Complements of Commit: Variation in the Grammar of an Innovative Verb

Part of the Palgrave Studies in Language History and Language Change book series (PSLHL)


Consider sentences (1a–b), from the Bank of English Corpus:
  1. (1)
    1. (a)

      You’re not willing to commit to prior congressional authorization? (US Spok)

    2. (b)

      House Minority Leader Richard A. Gephardt, Missouri Democrat, refused to commit to a timetable. (US News)

Examining the senses of the verb commit in the 1989 second edition of the OED, one is hard put to find the usage exemplified in (1a–b) recorded among them. The closest seem to be two types of reflexive usages, 10.d and 10.e. The former is glossed as “to pledge oneself by implication to a course (evil or risky),” and illustrations include This is what comes of committing ourselves to an evil line of conduct (1839, J. H. Newman, Parochial and Plain Sermons).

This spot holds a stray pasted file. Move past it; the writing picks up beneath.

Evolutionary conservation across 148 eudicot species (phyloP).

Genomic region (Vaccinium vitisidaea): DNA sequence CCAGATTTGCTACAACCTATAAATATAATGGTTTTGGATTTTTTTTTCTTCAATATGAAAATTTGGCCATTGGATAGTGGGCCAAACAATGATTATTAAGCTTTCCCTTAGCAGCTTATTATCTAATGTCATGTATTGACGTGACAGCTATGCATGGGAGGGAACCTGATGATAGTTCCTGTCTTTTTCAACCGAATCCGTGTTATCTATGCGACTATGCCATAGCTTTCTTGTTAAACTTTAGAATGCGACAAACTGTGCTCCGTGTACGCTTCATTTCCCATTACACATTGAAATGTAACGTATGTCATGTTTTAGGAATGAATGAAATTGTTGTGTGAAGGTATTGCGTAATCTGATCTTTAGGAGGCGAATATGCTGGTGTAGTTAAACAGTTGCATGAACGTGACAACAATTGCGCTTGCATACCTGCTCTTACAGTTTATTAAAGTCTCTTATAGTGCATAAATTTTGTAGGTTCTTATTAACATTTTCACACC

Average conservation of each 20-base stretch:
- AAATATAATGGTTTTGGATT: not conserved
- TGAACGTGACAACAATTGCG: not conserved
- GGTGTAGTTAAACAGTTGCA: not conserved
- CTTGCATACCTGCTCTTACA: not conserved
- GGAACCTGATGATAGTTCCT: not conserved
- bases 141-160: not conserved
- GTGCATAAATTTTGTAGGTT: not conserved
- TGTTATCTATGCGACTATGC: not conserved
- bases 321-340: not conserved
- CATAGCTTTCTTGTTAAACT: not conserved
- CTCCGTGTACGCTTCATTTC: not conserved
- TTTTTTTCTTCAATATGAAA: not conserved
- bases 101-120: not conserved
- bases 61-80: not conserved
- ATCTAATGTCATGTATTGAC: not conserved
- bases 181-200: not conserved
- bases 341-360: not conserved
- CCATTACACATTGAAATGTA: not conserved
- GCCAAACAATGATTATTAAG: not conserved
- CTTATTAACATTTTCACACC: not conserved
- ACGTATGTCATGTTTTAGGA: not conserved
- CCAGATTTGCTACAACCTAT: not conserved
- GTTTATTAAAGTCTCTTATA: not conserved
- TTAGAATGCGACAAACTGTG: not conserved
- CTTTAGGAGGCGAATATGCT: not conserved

Text Type Electronic Edition Negative Context News Corpus Semantic Distinction 
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Copyright information

© Martti Juhani Rudanko 2011

Authors and Affiliations

  1. 1.University of TampereFinland

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